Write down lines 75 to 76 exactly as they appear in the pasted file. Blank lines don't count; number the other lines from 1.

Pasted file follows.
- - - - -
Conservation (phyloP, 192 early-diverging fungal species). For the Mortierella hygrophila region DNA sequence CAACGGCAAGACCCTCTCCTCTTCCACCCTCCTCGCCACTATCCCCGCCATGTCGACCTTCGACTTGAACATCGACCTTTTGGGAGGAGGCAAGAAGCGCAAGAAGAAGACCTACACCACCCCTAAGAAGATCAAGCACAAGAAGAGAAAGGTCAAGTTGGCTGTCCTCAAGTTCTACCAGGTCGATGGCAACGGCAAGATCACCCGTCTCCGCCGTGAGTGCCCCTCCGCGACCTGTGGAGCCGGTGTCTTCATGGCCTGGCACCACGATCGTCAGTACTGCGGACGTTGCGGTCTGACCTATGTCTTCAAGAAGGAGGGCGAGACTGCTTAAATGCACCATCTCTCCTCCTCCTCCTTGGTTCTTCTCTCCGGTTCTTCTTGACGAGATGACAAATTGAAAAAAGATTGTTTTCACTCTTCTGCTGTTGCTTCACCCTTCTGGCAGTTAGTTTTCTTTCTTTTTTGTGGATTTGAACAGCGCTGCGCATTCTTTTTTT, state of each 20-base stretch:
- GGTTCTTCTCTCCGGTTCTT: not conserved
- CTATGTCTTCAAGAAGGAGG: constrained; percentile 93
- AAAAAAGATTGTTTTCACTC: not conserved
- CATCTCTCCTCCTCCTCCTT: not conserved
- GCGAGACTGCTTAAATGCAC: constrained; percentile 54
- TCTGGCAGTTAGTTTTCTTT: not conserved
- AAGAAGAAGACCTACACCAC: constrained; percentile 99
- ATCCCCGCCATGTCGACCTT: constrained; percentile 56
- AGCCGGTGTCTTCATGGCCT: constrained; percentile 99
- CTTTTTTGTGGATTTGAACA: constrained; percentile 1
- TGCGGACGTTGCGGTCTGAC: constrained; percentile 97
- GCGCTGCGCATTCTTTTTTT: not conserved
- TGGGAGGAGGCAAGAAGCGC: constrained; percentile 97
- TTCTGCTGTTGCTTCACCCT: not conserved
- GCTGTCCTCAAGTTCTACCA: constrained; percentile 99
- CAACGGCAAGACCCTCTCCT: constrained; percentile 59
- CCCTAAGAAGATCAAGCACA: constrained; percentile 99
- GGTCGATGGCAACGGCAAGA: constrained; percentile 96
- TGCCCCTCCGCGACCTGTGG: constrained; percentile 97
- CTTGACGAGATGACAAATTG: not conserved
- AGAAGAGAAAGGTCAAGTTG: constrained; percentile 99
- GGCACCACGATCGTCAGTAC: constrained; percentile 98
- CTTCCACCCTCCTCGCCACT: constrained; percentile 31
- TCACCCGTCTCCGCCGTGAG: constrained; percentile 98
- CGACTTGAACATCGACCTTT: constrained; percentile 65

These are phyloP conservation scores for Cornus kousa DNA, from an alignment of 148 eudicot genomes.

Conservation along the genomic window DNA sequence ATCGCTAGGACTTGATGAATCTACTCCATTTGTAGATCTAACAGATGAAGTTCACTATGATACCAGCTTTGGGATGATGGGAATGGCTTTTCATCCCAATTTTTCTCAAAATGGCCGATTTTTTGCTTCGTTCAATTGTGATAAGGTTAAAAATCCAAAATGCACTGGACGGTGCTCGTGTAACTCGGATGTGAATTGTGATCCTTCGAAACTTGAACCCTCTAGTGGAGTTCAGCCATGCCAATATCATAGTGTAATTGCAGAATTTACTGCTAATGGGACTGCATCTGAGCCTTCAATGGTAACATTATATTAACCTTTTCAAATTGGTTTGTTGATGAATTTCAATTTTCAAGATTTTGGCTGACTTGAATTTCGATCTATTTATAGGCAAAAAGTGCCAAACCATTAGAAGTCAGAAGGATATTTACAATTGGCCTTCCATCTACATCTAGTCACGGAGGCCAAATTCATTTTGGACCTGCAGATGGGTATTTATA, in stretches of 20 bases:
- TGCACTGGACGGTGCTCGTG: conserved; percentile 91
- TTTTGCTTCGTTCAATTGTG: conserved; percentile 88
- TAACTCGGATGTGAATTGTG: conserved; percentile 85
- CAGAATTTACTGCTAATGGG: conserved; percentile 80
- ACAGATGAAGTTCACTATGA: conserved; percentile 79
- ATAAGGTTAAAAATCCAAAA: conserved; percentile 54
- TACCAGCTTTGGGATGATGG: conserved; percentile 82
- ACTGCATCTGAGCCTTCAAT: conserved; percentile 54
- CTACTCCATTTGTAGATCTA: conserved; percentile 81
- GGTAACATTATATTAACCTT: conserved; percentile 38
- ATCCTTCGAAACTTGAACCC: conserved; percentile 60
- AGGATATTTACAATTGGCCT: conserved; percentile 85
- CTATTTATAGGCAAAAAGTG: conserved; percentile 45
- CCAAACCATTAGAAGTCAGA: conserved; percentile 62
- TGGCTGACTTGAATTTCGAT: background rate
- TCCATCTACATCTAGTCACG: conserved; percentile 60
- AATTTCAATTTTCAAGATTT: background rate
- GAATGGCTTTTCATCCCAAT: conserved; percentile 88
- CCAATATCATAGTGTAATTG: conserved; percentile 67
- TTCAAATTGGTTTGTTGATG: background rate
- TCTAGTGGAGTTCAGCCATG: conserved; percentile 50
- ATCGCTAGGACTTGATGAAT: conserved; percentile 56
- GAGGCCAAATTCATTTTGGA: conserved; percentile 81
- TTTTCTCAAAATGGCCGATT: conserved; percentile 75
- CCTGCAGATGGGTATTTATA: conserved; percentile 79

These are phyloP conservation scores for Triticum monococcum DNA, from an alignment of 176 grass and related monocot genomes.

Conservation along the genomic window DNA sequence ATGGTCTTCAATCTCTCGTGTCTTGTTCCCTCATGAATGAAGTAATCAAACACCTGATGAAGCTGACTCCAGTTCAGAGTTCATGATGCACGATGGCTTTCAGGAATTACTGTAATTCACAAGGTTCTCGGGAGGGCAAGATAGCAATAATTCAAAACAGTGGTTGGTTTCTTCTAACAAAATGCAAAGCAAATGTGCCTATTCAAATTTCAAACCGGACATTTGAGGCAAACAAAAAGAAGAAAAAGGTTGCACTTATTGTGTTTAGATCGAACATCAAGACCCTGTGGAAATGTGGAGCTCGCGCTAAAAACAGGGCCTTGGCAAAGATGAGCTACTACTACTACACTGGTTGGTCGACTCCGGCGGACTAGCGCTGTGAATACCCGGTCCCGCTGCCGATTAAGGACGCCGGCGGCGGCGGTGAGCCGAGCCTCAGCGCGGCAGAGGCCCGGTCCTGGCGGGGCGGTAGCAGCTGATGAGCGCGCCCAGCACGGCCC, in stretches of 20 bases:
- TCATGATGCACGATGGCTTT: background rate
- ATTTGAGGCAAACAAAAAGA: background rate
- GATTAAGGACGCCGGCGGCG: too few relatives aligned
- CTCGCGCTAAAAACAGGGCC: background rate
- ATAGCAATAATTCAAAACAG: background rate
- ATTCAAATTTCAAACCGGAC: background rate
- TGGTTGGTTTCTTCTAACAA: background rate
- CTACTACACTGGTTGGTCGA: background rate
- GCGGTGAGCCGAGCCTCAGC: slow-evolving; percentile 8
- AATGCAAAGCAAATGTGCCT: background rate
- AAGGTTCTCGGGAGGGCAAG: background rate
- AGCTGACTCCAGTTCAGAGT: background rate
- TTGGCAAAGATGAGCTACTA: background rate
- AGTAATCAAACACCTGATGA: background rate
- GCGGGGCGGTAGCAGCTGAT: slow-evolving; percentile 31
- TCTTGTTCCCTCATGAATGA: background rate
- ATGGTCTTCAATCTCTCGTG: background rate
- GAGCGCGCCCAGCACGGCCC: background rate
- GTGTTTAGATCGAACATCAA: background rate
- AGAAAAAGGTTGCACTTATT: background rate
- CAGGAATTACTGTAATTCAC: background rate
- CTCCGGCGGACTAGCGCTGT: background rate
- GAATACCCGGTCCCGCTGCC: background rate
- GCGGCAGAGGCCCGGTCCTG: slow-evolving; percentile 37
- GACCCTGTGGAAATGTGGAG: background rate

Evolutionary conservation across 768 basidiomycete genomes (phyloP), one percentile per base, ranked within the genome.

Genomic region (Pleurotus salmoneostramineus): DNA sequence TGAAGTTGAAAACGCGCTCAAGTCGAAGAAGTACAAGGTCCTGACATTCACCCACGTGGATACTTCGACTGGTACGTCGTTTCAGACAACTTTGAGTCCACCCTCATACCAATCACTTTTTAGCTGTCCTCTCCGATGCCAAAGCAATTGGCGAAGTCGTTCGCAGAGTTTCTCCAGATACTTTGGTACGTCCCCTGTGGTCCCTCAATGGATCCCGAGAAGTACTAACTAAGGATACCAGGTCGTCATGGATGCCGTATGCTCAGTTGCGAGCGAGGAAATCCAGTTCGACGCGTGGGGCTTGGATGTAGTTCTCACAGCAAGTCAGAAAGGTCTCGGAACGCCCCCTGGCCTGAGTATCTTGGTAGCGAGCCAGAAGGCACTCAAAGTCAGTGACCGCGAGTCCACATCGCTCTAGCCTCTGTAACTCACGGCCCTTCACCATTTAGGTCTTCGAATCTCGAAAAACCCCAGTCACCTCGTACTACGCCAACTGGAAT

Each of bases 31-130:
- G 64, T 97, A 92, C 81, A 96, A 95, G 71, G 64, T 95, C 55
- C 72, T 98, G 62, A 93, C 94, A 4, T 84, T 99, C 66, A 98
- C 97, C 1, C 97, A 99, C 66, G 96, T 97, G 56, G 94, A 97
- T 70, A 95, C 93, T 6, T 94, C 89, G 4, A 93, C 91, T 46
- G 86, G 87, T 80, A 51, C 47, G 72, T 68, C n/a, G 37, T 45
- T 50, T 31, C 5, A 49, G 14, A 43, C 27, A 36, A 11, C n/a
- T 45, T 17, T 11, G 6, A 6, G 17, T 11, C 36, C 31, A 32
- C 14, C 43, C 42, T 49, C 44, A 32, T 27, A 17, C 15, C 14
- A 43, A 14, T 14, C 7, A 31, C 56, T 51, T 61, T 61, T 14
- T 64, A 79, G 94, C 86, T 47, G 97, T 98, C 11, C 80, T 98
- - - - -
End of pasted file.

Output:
- AGAAAAAGGTTGCACTTATT: background rate
- CAGGAATTACTGTAATTCAC: background rate